After a fun night on the town, the next day proved to be one of best ski days I’ve ever had at a ski area. It didn’t hurt to get the insiders tour from Alison (my ripping ski buddy) and five other locals until my legs were absolute noodles by the end of the day.  My nearly perfect weekend ended with a backcountry ski with Mr. X’s good friend Steve before heading to Ouray that afternoon to get a lap in under the bridge in the Ice Park. My warm up for leading Bridalveil the next day.

Whorehouse Hose, Eureka CO

1st Pitch (photo: Sandy Heise)

1st Pitch (photo: Sandy Heise)

Whorehouse Hose is another San Juan classic that is tucked up in one of those really cool places deep in a narrow canyon. You can see the first pitch from the road, but the rest is always a bit of a mystery as it steps up and meanders to the third pitch several hundred feet above. I love being there tucked away, out of site and out of mind. It’s places like this that first drew me to the aesthetic beauty of ice climbing.

I ventured here with my X-office assistant, Sandy Heise, since Mr. X was off doing his Cop thing in Crested Butte. Besides, I do love climbing with the girls! Especially Sandy after having shared plenty of office time together at the Chicks with Picks head quarters, it was fun to get her out to play! Sandy left the job three years ago after falling in love with a man from Durango…sweet. I’ve missed her calm presence amidst the chaos of the never-ending to do list that being self- employed offers.

Photo: Sandy Heise

Photo: Sandy Heise

The first pitch was really thin and I could see the water rushing underneath it about an inch away at times. The climbing was so delicate and fragile that I was grateful that I am relatively light at 110 pounds. The first pitch is an honest full rope length followed by a small snow field and easy 2nd pitch that was a snow ramp. Then you have to walk a little ways to third pitch around the corner. This pitch looks so different each time I’ve climbed it, this time it was easy with a lot of small ledges for some super fun climbing. Two rappels and you are down. Great day out with a good friend.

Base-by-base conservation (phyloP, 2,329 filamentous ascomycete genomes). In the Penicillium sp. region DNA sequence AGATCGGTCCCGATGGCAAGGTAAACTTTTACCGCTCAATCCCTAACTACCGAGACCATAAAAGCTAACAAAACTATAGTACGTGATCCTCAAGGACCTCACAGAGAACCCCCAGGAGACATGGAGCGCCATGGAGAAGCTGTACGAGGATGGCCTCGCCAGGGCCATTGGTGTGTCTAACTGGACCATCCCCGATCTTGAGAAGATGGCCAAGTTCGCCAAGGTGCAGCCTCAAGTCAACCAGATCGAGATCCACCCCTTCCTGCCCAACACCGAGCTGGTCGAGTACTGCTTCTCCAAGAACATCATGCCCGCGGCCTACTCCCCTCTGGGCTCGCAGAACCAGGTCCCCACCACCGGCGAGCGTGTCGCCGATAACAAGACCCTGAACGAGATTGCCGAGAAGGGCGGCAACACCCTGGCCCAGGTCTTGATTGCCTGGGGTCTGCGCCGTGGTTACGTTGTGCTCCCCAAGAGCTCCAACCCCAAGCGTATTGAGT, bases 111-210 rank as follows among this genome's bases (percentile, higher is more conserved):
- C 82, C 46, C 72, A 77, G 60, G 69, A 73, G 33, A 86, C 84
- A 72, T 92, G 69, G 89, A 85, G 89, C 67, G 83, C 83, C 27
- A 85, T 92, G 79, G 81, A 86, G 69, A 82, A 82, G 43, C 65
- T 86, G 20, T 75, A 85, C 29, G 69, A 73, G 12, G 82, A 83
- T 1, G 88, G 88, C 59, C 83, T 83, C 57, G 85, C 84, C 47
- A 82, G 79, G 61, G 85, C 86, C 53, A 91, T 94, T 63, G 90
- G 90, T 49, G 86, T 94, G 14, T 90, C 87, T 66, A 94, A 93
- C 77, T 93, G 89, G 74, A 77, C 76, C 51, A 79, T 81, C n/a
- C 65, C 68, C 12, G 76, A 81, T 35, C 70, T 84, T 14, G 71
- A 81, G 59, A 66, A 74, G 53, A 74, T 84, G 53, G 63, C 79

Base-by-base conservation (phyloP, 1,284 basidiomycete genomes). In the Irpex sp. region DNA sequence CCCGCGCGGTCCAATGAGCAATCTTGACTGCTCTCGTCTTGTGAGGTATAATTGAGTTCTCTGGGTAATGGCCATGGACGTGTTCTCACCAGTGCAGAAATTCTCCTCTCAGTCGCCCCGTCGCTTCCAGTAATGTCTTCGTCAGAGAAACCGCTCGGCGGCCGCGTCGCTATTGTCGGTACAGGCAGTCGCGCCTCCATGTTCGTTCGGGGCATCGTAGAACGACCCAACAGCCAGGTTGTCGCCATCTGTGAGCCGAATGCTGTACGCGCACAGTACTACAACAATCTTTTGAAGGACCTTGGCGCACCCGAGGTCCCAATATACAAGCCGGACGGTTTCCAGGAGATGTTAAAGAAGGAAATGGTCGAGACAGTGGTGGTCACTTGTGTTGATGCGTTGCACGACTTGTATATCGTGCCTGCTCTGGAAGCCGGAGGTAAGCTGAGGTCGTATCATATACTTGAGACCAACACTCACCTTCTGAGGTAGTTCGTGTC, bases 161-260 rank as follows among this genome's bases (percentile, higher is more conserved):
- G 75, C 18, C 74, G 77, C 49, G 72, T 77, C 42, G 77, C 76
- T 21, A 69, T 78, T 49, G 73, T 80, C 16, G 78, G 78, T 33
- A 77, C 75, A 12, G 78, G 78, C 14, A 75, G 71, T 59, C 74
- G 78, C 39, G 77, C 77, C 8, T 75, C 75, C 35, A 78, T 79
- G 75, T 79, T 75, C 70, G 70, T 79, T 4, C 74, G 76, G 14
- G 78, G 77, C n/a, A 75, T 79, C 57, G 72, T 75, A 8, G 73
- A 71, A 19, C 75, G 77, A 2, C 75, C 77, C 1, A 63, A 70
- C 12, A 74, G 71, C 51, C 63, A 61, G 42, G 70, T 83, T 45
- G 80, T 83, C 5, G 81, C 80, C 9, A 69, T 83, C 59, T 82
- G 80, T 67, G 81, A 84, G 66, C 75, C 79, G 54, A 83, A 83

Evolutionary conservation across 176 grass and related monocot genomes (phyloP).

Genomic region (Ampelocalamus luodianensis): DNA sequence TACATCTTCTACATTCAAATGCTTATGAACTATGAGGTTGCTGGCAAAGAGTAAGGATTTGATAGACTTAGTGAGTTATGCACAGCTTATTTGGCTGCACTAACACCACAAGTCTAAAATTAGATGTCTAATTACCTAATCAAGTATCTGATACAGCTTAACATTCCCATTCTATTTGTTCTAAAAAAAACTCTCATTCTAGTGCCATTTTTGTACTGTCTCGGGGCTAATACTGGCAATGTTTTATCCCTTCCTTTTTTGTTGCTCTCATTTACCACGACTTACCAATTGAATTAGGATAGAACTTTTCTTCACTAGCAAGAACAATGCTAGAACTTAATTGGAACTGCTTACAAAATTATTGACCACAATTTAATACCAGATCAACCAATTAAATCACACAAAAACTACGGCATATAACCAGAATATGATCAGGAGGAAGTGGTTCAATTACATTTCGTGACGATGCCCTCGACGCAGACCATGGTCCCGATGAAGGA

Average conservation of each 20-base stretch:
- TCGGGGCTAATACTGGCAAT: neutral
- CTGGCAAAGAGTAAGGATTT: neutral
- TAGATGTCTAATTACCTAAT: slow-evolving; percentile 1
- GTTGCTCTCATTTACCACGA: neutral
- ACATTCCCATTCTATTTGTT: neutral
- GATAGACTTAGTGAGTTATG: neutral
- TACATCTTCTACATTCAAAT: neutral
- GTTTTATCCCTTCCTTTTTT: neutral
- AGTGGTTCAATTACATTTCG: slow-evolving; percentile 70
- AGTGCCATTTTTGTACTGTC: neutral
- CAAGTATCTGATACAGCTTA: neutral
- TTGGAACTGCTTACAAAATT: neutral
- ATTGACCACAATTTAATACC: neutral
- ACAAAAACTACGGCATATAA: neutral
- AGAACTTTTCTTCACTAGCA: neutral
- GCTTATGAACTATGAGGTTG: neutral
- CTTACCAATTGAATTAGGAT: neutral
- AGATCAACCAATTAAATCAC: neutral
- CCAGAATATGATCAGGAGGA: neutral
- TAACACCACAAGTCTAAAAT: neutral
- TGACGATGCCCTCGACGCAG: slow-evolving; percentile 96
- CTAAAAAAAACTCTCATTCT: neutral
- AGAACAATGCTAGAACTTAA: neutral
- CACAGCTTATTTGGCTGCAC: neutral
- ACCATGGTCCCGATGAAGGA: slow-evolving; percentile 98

Alta Lakes Hut Trip, Telluride CO

Now for more girl-time at Alta Lakes Lodge near Telluride with 14 women skiers, best known as the annual mom’s hut trip. How did I get invited since I’m not the breeding type? That’s easy, Sara Ballantyne asked me to go so she would have someone to ski with. Sara is a world-class athlete: two-time world mt. bike champion and winner of the Eco-challenge, leading her pack of boys to victory. If there is someone to get my Grrr back in the realm of backcountry skiing, Sara’s at the top of my list.

Dropping into Ophir

Dropping into Ophir

Day 1 – Feb 27
As a warm up for the hut trip, we skied from Trout Lake to Ophir dropping into one of the many couloirs off the ridge. This turned into a five-hour tour as our local guides Donna & Nan, got us a wee bit lost…but who’s counting. Sara and I still had a 5-mile ski into Alta Lodge that same day, so after 7 hours of sliding on skis, we crashed at the hut and I could barely move. A good warm up for our spring tic list to come!